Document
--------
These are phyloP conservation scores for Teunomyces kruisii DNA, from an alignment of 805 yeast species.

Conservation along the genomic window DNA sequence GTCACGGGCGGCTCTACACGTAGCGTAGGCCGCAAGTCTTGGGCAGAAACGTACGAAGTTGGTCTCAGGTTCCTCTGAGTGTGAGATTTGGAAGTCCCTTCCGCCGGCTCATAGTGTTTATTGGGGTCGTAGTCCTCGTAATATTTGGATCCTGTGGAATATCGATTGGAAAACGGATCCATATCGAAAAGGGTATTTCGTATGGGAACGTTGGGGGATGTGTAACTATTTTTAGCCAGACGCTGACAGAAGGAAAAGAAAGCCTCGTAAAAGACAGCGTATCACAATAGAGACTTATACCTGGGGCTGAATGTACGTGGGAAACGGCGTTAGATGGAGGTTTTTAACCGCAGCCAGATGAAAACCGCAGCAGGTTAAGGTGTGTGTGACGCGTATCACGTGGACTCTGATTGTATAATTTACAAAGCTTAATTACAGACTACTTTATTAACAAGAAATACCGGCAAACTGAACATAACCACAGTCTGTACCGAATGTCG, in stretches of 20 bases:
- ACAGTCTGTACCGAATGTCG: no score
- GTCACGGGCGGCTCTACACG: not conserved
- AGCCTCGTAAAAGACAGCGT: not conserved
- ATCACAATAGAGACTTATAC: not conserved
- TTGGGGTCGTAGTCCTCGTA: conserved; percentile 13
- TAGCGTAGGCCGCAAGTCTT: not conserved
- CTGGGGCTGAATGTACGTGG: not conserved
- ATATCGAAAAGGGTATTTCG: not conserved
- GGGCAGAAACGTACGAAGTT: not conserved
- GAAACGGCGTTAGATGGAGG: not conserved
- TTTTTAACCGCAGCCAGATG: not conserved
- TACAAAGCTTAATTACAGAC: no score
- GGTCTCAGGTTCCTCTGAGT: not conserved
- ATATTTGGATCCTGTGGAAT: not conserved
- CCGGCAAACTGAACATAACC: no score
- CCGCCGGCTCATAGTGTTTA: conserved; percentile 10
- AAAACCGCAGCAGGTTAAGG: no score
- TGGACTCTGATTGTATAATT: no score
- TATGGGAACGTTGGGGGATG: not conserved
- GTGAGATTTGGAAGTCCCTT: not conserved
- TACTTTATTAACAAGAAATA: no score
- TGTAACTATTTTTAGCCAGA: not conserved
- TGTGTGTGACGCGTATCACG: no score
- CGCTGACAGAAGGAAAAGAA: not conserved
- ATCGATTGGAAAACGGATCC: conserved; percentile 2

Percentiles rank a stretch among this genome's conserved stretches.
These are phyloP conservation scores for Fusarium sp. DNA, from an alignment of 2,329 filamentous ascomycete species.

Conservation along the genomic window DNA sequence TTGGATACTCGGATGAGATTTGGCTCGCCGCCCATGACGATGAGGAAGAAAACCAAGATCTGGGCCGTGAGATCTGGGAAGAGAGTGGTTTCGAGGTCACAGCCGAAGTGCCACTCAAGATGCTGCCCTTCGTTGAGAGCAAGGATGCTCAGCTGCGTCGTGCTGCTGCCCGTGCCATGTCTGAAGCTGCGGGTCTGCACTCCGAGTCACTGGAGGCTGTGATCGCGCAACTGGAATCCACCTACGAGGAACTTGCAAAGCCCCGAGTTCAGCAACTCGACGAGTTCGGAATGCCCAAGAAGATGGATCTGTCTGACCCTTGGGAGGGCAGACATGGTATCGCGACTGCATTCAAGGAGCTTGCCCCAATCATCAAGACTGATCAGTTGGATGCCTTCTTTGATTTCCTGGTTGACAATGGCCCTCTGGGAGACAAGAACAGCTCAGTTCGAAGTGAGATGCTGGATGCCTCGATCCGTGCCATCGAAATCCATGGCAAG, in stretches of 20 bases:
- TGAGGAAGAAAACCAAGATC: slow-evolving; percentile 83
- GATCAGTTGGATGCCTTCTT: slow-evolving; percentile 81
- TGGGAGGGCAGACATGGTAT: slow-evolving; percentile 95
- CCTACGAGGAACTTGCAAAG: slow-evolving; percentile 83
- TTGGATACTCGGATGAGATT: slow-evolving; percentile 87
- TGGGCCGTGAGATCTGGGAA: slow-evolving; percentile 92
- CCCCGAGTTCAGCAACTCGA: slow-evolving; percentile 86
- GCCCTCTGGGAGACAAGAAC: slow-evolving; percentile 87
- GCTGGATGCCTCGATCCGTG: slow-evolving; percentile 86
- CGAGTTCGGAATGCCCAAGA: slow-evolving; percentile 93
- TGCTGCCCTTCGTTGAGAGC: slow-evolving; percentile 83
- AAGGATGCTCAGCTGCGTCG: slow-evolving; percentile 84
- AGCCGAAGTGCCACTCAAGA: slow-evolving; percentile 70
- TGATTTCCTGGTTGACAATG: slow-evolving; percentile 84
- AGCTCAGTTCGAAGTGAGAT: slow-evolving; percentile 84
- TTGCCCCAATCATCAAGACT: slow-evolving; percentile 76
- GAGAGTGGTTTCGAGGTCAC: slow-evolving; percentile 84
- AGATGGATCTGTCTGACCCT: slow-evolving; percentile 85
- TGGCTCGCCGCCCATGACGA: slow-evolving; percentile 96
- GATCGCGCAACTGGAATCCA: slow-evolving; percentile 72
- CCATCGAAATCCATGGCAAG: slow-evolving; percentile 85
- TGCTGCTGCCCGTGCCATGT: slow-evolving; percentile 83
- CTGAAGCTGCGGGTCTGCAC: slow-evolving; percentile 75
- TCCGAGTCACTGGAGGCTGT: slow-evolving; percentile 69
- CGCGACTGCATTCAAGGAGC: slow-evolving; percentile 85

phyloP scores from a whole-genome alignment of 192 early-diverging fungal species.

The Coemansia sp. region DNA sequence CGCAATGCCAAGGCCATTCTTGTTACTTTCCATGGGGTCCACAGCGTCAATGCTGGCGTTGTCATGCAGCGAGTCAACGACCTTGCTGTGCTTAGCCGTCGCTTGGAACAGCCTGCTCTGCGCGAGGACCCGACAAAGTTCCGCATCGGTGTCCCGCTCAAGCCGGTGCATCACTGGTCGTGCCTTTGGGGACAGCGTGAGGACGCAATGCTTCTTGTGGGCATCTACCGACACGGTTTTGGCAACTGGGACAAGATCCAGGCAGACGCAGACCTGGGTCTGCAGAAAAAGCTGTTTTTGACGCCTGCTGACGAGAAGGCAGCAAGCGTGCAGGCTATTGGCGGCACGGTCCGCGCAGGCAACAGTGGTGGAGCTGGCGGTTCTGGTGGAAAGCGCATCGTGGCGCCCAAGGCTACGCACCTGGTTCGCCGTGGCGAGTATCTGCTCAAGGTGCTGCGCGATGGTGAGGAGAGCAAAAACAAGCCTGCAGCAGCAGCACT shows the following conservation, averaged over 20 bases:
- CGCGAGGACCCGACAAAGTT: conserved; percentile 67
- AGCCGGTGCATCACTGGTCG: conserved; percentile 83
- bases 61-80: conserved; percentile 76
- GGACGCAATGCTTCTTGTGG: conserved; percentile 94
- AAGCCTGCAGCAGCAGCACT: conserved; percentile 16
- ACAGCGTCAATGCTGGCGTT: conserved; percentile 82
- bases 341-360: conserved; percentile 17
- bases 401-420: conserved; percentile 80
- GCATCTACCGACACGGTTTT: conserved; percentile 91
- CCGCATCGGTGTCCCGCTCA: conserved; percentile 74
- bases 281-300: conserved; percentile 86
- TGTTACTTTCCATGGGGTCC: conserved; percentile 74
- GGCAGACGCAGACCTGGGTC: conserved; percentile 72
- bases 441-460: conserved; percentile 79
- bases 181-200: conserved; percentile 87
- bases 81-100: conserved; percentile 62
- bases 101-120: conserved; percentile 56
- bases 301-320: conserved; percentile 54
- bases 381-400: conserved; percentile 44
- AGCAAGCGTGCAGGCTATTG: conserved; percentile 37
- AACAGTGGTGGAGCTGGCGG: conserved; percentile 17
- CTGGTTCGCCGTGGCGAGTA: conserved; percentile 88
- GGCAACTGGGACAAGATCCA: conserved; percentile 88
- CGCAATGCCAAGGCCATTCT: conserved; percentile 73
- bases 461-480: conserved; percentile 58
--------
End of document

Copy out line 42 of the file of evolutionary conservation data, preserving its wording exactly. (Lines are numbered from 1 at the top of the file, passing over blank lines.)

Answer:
- AAGGATGCTCAGCTGCGTCG: slow-evolving; percentile 84